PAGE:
The growing presence of unabashed queerness in contemporary culture makes the past seem comparatively drained of it. But it was always there. There’s often a queer history that lies beneath our accepted mainstream hetero narratives. When excavated, these histories can be mistakenly tagged as “alternative,” yet it’s more apt to say that they’ve been sidelined or eradicated. Even a pop phenomenon as all-encompassing as the Beatles was fueled by the expertise and aesthetic savvy of a gay man who remains considerably less known than John, Paul, George, and Ringo. Sometimes referred to as “the Fifth Beatle,” Brian Epstein was the band’s manager and the one who discovered them, gave them their look and style, and introduced them to the world; gay and Jewish—thus doubly othered in swinging sixties London—and content to be a behind-the-curtain figure, Epstein is an unassuming sort to be called, by Warren Ellis, “one of the great unsung architects of twentieth-century culture.” Furthering the mystique around Epstein for intrigued queer historians is the fact that Epstein’s gayness was well known by the Fab Four and was allegedly treated by them in a matter-of-fact manner, despite the rampantly homophobic culture of a time in UK history when consensual sexual acts between men were still outlawed.
The closest bond is said to
have existed between Epstein and John Lennon, whose generally open attitudes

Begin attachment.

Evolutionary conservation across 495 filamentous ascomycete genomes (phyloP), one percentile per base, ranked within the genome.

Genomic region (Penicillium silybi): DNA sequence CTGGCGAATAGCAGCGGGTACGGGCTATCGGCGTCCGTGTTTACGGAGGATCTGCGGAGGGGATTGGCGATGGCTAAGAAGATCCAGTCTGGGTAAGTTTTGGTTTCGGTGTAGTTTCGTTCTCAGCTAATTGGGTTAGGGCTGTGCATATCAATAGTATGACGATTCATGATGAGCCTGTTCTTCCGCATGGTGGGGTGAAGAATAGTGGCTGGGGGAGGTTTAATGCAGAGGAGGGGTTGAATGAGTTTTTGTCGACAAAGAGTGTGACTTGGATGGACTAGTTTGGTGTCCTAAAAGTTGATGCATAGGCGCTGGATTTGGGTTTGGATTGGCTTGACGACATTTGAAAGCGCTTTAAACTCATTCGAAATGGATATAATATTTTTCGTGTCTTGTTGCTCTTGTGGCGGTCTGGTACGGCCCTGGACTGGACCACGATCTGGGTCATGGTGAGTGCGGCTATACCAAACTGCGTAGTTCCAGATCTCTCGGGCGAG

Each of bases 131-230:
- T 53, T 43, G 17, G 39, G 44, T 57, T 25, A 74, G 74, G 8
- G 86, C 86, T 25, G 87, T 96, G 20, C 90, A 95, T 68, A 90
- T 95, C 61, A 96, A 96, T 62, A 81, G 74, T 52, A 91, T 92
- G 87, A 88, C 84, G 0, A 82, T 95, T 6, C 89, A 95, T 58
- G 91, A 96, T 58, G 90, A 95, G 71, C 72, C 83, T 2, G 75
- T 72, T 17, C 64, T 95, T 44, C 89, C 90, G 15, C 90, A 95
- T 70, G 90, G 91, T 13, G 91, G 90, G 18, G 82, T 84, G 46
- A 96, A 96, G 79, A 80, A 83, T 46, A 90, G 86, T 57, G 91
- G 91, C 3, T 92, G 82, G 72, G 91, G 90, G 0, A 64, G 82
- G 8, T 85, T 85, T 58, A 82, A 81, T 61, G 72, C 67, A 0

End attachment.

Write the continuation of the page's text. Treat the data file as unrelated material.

toward sexuality have been well recorded and published. The central event
between the two men that has persisted even to this day as a source of fascination, and which has fueled
decades of speculation, occurred in late April and early May in 1963, when the two men
vacationed alone together for twelve days in Barcelona, at the same time that Paul,
George, and Ringo took a trip to Santa Cruz; Lennon’s first child, Julian, with
his first wife, Cynthia, had been born just two weeks prior. Wondering what, if
anything, went on between Epstein and Lennon is more than the pastime of slash
fan-fiction writers. By way of semi-denial, Lennon said to Jan Wenner in Rolling Stone in 1971, “I just went on
holiday. I watched Brian picking up the boys. I like playing a bit faggy, all
that. It was enjoyable, but there were big rumors in Liverpool, it was terrible.”
Thanks to interviews and oral
histories over the years—and one unsubstantiated, quite detailed report from
Lennon’s childhood friend Pete Shotton in his book In My Life relating that Lennon told him sexual activity did indeed
take place—thirst for the truth around the Barcelona trip has never been
quenched. Both men have long been dead, so whatever happened there is
lost forever, yet this little sojourn
remains one of the great gay maybes, a void on which to project desire and
possibility, a sliver of time that nevertheless stands in for an entire suppressed history.